SARAH MCCAMMON, HOST:
The FBI recently released their annual statistics on hate crimes across the country. But researchers say the data is flawed, and that could undermine efforts to tackle hate crimes. NPR's Sergio Olmos has been digging into these stats, and he joins us now. Hi, Sergio.
SERGIO OLMOS, BYLINE: Hey, Sarah.
MCCAMMON: So what does this latest FBI report say about hate crimes in America, first of all?
OLMOS: The FBI hate crime statistics reported that last year, there were 7,262 hate crimes across the country. That's a slight decrease from the year before, but researchers say that those numbers may paint an incomplete picture. Law enforcement agencies volunteer to participate. They're not required to send in their data to the FBI. There's 18,000 agencies across the country, and last year, only about two-thirds of those agencies sent in any data. And you might imagine that some of those agencies are small police departments or sheriffs in rural towns, you know, stubbornly refusing to send in their stats, except that that's not the case. The largest cities in America - New York, LA, Chicago - didn't contribute any data.
MCCAMMON: And is this the only way that the government tracks hate crimes?
OLMOS: There's other ways. That's the interesting part. I talked to Eaven Holder at the University of Florida, who published a study looking at 18 years of the FBI's hate crime statistics. He compared it to a different set of data collected by the Bureau of Justice Statistics, widely seen as a more reliable indicator of hate crime stats. So instead of a police officer taking a report, it's researchers asking people directly about their experience to crime. And people tend to open up more. Here's how Eaven Holder described it.
EAVEN HOLDER: So what that database tells us is that, you know, there's 200- to 300,000 hate crime incidents in a given year. And the UCR FBI data records less than 10,000.
OLMOS: And Holder says that even if you look at that data, last year, 80% of the 15,000 agencies that participated reported zero hate crime incidents.
MCCAMMON: Zero hate crimes - I mean, is that reliable? Is that even possible?
OLMOS: There's a mix of reasons why that happened. Some victims may not see themselves as a victim of a hate crime, and some police departments may record, for example, an assault without labeling it a hate crime. And that may be because it's a higher burden of proof to prove the motivation behind a crime. I talked to Jacob Kaplan, who's a professional specialist at the Princeton School of Public and International Affairs. Let's listen to how he described it.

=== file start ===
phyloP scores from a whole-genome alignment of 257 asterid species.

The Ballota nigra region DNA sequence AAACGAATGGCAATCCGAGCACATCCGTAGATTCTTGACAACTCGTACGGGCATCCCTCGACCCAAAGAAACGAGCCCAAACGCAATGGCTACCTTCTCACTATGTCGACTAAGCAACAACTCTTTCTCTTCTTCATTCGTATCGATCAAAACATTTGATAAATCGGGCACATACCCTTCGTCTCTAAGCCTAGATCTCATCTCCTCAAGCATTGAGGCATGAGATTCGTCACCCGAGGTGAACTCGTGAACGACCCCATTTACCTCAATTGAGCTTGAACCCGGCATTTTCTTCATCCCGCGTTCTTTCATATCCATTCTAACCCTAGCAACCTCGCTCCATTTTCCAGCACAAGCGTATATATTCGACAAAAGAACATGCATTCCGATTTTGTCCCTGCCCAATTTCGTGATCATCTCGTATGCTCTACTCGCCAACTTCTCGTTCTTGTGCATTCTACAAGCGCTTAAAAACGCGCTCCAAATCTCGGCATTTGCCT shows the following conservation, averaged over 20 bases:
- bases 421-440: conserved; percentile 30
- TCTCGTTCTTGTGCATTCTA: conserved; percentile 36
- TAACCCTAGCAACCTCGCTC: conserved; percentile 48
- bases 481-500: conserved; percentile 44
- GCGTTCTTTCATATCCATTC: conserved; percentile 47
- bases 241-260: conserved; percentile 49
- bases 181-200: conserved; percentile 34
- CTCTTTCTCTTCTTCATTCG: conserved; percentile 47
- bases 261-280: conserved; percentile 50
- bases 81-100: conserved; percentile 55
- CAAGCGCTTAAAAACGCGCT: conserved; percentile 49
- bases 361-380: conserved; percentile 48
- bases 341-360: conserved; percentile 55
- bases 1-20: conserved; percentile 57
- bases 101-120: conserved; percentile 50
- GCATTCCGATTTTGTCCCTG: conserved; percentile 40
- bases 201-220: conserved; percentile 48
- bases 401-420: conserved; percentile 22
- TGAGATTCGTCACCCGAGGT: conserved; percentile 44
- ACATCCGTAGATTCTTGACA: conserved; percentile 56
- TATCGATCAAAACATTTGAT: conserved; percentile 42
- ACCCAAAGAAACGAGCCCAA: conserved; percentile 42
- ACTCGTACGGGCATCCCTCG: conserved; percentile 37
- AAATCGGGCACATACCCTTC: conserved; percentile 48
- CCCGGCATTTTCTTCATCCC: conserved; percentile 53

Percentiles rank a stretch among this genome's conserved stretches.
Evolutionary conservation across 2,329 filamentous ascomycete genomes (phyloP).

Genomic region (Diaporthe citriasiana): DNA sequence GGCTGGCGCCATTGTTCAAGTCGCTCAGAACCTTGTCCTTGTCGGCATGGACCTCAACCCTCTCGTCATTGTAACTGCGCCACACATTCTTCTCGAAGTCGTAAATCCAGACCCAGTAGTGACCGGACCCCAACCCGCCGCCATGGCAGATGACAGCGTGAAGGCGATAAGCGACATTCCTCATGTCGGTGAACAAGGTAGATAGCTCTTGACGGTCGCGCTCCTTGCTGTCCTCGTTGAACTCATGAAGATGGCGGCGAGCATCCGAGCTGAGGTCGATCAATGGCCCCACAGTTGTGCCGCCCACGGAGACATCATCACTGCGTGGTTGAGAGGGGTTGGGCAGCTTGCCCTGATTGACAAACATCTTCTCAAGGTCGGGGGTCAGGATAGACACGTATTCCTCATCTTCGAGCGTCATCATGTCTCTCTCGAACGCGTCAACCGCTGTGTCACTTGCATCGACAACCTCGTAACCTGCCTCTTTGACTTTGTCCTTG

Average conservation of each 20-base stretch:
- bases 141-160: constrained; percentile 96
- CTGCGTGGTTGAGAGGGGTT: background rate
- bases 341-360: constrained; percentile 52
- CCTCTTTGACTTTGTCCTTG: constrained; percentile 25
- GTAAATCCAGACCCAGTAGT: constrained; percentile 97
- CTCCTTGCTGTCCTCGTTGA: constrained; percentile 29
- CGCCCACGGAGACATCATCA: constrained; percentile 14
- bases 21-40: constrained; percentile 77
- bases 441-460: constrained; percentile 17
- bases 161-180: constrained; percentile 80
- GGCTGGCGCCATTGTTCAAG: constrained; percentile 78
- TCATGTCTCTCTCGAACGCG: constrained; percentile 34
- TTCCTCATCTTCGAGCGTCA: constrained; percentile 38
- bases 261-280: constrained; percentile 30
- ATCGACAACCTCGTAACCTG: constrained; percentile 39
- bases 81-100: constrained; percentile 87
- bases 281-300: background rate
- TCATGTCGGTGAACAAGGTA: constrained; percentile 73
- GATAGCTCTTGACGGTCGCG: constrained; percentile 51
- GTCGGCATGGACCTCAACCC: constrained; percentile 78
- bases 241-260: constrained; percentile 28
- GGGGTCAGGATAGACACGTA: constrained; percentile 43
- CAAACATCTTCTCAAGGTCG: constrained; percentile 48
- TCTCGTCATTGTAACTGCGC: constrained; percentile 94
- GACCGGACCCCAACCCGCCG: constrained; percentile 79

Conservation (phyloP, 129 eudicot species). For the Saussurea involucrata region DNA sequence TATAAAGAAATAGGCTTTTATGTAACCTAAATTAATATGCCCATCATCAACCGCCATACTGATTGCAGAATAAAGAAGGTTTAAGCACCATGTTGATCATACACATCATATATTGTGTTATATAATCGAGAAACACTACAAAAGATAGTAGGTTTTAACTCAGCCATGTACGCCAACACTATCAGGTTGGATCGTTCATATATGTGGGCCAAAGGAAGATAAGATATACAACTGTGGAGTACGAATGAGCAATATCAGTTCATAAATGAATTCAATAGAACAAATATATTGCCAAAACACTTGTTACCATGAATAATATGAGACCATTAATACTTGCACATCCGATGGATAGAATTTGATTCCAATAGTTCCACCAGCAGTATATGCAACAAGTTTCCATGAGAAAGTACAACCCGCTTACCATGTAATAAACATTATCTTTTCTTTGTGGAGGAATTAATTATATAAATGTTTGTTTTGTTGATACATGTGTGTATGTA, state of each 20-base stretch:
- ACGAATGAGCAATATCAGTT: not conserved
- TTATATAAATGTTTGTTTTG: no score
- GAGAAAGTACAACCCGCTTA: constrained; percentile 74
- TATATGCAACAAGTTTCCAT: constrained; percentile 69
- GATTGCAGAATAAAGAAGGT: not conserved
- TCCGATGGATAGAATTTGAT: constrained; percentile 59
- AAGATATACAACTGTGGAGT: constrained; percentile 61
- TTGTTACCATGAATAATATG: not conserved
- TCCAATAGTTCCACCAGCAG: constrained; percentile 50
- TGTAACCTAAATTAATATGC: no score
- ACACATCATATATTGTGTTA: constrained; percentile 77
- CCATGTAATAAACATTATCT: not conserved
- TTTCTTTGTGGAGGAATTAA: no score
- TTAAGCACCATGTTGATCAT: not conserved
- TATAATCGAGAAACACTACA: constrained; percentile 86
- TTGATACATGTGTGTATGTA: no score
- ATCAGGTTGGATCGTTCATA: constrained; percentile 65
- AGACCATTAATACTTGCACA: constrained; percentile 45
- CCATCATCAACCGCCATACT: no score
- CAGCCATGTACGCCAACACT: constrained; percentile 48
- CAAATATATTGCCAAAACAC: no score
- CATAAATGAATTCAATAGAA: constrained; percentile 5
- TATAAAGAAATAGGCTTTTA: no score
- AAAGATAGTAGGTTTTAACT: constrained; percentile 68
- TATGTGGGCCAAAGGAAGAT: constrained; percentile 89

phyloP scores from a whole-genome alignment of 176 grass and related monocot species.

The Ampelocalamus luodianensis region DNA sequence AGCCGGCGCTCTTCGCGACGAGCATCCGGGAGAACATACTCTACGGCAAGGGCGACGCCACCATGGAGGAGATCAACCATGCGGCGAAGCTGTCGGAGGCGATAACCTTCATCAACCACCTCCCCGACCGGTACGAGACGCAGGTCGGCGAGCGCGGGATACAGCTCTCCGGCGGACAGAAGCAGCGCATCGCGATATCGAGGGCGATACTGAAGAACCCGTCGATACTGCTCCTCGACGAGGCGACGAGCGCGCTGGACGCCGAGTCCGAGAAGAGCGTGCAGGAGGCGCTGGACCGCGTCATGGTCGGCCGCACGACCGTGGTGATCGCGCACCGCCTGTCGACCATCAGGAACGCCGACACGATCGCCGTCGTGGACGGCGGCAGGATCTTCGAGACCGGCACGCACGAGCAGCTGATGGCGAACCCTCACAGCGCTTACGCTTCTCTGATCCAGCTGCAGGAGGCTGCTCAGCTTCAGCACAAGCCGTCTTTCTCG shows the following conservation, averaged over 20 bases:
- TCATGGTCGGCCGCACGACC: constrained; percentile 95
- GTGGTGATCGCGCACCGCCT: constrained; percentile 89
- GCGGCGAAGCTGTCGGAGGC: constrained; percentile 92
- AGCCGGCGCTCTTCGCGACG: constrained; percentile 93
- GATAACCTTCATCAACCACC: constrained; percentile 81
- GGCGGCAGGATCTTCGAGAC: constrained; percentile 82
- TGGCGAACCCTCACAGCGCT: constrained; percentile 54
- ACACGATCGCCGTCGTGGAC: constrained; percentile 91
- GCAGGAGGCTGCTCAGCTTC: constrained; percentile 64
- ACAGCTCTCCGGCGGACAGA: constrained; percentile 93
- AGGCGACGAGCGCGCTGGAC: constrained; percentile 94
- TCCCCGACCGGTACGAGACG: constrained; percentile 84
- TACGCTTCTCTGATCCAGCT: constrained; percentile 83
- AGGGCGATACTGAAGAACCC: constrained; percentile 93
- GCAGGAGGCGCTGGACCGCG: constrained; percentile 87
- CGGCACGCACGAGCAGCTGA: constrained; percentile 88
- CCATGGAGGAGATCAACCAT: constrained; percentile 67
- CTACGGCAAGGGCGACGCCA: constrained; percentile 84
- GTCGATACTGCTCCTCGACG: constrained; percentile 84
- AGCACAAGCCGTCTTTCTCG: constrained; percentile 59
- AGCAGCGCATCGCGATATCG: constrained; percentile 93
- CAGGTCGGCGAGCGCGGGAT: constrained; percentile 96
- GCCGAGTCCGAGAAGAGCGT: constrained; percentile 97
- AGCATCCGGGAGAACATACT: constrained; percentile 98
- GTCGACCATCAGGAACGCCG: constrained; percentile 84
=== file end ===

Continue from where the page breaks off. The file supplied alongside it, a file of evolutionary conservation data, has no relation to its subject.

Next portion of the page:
JACOB KAPLAN: There needs to be evidence of bias that plays at least a small part in the crime. And then the police need to have actual evidence, not just, like, I think I was the victim of a hate crime. They need some kind of evidence to suggest that bias was a motivating factor.
OLMOS: So even among police departments that are making a sincere effort to track hate crimes in their district, it's still a challenge.
MCCAMMON: So, Sergio, what could this incomplete data you're describing mean in terms of trying to police hate crimes in the future?
OLMOS: So police and community relationships are already stressed. And researchers say that not taking identity-based crime seriously contributes to a vicious circle where victims of hate may be less likely to turn to the police to solve their problems. And police record less of those and so on, undermining the overall legitimacy of police as an institution, especially in marginalized communities. The Justice Department themselves acknowledge how difficult it is to draw any conclusions from this data set because of the inconsistent way cities are reporting hate crimes year by year. And even if all cities that participated reported their data, among law enforcement, there's just not a universal agreement on what constitutes a hate crime. For example, a mass shooting last year in Atlanta at spa and massage parlors that left eight people dead, including six people who were Asian, were not counted as a hate crime in these stats. So these flawed numbers could mask a very real problem at a time of rising domestic extremism.
MCCAMMON: NPR's Sergio Olmos, thanks so much.
OLMOS: Thank you.
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